To ride dressage is to dance with your horse, equal partners in the delicate and sometimes difficult work of creating harmony and beauty.
Friday, November 2, 2012
Since I don't like to let a horse sit for more than two days at a time unless I'm out of town, yesterday was a "must exercise" day. The dry spells came and went while I worked hard at other obligations until I got down to the wire on time (I had an evening meeting) and daylight. So I put on a waterproof jacket, fitted Horton with lunging surcingle and side reins, and worked him in the drizzle at the far end of the arena. Rick had cleared it of leaves earlier in the day so I had at least a 20m circle in which to work. It got quite windy Wednesday night and a lot of leaves came down, but there are many more to fall before we can do our annual arena "deleafing." Keeping the organic matter to a minimum keeps drainage at a maximum – a necessity for our long, wet winters.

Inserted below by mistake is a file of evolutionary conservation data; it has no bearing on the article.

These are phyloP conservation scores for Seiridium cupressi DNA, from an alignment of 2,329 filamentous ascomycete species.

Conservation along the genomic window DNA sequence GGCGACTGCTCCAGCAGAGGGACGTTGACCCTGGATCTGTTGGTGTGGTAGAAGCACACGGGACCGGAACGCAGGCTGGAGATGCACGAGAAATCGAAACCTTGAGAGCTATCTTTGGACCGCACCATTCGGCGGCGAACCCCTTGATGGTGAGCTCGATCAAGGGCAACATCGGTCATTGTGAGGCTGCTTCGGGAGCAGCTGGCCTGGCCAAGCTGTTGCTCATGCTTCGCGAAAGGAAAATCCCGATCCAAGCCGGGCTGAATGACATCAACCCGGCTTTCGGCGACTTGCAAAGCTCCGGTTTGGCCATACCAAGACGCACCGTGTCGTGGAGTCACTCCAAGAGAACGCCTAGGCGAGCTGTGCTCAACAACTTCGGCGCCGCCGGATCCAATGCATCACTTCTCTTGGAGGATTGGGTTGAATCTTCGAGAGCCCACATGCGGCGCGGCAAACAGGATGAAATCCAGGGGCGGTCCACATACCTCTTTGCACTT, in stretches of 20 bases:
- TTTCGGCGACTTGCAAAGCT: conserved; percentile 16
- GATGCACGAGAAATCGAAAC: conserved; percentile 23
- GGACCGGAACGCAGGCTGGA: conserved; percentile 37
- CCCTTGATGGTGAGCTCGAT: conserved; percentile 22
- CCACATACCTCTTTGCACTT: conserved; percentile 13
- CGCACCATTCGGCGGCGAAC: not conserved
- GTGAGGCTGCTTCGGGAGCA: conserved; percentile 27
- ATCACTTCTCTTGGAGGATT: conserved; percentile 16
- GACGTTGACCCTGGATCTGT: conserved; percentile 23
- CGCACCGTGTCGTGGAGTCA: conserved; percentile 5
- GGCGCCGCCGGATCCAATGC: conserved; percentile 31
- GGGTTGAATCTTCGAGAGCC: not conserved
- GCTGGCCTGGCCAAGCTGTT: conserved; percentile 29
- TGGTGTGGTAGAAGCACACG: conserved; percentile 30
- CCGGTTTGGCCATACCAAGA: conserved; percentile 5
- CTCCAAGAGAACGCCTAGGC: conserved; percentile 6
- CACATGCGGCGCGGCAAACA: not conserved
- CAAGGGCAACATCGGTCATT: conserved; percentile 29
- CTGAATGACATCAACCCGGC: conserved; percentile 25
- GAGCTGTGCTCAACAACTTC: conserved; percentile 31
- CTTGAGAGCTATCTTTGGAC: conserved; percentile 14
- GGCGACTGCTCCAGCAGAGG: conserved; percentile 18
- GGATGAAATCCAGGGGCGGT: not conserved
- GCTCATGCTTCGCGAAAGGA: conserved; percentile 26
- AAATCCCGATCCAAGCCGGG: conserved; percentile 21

This morning was forecast to be dry, so "riding Horton" was right after "chores" on today's to-do list. But chores took a bit more time than usual. When I opened the barn door, the aisleway was a MESS. My husband apparently neglected to latch Horton's stall door when he did chores last night, and Horton had helped himself to the hay. (By design, that is ALL that is accessible; our grain is kept in barrels on an upper level.) Horton must have eaten his fill, because even though his stall door was wide open, he was standing in his paddock. Oh well, at least he had a nice, full tummy! He was a very good boy during our ride (just like he was yesterday on the lunge line), maintaining consistent contact and taking his canter departs quite nicely from aids alone, no vocal cues.